Donald Trump recently spoke with CBS's John Dickerson to mark his 100th day as president, but when a series of questions hit an area he wasn't comfortable with, he abruptly ended the interview. This is not the first time he has pulled this move.

The New York Times compiled multiple instances where Trump cut an interview off right in the middle, with respected journalists like George Stephanopolous and with the perhaps-not-as-respected Ali G (Sacha Baron Cohen) among others, dating back many years.

The latest instance (which you can watch in full below) occurred as Dickerson, who moderates the Sunday political talk show Face the Nation for CBS, asked Trump about his accusation that President Obama had wiretapped him during the 2016 election campaign. This gripe has been widely refuted, even by FBI Director James Comey while under oath before Congress, but Trump stubbornly maintains that he was illegally spied on by his predecessor.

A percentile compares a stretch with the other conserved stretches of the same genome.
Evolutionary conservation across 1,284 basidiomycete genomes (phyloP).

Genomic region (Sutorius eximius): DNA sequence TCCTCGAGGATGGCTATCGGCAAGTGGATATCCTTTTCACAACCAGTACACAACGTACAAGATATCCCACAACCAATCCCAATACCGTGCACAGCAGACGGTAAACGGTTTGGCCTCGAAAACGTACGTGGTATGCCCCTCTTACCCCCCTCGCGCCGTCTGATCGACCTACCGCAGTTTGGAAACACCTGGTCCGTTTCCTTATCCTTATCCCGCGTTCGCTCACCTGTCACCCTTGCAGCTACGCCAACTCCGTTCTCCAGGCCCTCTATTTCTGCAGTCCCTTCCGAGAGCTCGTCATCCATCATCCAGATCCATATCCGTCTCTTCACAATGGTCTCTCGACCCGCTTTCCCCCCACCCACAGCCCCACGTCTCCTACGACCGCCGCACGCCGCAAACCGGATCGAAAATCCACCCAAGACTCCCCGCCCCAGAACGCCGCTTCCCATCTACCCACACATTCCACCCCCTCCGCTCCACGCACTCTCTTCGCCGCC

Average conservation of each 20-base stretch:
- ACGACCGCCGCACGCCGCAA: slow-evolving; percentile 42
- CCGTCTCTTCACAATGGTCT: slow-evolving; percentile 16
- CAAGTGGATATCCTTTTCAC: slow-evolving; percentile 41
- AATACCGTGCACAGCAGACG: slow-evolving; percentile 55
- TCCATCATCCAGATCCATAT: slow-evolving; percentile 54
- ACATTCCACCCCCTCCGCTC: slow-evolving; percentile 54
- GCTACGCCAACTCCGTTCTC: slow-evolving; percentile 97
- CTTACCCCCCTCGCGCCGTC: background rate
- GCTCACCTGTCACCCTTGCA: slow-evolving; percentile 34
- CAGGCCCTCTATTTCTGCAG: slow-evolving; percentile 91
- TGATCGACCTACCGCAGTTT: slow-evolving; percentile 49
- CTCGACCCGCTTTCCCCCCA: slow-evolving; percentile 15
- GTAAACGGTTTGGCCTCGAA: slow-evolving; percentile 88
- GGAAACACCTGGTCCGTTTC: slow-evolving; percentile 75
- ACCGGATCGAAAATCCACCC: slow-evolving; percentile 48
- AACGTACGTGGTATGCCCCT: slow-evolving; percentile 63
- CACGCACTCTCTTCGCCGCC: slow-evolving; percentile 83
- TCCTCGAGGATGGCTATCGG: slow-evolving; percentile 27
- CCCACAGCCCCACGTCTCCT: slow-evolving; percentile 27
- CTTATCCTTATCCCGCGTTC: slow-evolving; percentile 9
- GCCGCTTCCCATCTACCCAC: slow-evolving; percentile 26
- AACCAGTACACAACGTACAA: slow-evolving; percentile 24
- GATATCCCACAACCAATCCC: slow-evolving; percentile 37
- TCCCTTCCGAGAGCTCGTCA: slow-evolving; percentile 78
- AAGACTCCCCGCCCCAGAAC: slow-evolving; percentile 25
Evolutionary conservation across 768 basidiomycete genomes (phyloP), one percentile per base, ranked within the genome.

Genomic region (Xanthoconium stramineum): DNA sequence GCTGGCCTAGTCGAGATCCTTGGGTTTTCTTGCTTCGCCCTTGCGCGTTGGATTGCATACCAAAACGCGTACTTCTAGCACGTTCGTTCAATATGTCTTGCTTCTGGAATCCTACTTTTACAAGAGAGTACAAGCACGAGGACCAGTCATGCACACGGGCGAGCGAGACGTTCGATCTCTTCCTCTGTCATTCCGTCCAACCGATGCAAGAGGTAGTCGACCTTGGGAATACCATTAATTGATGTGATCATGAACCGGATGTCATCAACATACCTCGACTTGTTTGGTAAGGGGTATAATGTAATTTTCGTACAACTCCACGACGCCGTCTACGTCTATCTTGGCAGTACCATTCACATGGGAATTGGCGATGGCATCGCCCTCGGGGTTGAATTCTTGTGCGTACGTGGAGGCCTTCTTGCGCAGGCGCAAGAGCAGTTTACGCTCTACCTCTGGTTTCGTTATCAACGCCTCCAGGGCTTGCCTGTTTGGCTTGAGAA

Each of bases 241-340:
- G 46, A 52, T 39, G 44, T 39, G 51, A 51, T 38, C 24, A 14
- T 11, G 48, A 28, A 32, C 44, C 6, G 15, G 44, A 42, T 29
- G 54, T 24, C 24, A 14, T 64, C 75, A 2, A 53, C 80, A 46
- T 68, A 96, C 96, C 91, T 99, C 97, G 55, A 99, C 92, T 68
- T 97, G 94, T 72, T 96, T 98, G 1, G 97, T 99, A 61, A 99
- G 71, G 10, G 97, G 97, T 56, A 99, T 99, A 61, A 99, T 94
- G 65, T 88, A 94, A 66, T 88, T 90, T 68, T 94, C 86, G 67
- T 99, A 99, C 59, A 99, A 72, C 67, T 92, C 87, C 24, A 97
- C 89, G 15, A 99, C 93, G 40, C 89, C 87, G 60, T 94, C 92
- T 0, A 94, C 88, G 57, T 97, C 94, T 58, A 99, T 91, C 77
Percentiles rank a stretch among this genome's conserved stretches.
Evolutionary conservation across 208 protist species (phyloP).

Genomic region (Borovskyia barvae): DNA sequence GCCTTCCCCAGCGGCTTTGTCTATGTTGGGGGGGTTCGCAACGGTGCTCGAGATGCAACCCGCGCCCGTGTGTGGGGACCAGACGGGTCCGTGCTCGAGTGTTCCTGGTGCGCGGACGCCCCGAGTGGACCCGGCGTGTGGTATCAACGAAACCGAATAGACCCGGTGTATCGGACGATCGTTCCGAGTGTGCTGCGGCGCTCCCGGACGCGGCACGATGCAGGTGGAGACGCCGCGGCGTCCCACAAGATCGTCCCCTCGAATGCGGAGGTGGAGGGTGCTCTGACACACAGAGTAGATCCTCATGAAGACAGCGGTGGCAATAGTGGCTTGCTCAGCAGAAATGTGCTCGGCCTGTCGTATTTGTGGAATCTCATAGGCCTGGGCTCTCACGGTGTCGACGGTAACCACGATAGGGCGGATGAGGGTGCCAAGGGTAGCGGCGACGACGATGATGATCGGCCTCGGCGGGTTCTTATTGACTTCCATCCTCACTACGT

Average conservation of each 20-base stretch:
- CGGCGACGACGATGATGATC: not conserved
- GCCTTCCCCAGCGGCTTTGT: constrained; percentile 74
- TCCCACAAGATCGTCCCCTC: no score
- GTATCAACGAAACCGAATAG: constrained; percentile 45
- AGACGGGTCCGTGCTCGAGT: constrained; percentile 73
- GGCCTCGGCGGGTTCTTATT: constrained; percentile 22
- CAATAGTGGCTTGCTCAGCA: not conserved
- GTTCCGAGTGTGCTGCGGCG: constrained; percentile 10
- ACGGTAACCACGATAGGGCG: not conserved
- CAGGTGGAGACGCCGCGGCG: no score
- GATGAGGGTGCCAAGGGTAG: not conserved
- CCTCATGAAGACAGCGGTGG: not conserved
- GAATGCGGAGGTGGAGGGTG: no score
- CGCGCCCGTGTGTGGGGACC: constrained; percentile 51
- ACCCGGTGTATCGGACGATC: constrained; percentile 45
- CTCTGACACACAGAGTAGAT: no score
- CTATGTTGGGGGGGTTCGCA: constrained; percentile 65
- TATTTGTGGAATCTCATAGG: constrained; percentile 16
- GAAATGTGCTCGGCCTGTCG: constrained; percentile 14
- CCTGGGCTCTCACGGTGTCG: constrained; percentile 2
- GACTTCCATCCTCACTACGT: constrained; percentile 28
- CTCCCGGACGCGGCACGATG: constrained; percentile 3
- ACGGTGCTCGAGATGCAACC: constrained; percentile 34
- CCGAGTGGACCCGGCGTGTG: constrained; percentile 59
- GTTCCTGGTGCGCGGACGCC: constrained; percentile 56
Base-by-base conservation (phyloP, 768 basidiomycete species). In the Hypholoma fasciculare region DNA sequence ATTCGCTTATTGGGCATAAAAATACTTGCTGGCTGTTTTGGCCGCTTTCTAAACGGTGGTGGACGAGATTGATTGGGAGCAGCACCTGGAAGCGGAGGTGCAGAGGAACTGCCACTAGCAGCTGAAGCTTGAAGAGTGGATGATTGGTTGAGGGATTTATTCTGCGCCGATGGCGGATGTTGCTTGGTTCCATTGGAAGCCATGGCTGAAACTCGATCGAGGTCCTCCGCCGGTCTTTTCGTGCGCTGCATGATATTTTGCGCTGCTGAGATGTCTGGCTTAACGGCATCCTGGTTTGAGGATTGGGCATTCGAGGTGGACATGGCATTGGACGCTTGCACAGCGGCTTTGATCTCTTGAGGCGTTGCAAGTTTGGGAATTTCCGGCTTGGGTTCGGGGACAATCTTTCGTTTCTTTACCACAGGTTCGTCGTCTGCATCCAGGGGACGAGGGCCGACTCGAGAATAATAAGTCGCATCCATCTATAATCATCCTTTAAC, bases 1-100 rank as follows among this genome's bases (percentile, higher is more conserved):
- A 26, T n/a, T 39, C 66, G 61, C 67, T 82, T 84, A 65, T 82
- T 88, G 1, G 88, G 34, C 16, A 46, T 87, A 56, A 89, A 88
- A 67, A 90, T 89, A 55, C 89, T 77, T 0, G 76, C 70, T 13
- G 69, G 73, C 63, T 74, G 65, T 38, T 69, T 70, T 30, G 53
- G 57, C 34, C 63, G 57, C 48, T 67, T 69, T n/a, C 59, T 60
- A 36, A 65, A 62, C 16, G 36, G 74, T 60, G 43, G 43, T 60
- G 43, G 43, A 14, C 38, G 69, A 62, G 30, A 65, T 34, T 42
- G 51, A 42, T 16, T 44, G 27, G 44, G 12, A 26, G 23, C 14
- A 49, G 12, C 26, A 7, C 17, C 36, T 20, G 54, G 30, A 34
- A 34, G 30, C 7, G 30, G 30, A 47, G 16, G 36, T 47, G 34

Trump stumbles through the topic -- which he himself brings up, not Dickerson, by saying, "You saw what happened with surveillance" -- clearly uncomfortable discussing what is almost certainly a full-on lie. Dickerson presses him, asking if he stands by his claim, to which Trump, somewhat incredibly, replies, "I don't stand by anything." He then mutters, "You can take it the way you want," before garbling a bunch of word salad ("I think that is a very big surveillance" -- what?) that Dickerson patiently endures before trying again to get the president to support his own statement.

Of course, Trump can't do that because it's completely made up, so rather than answer a question about a topic that, again, he brought up in the first place, about an assertion he made entirely on his own, he just says, "Okay, that's enough," and walks away, like a spoiled kid who's bitter that he's not being treated like bestest little boy in the world.

It's a tactic he's honed for years, and now he's doing it in the Oval Office.

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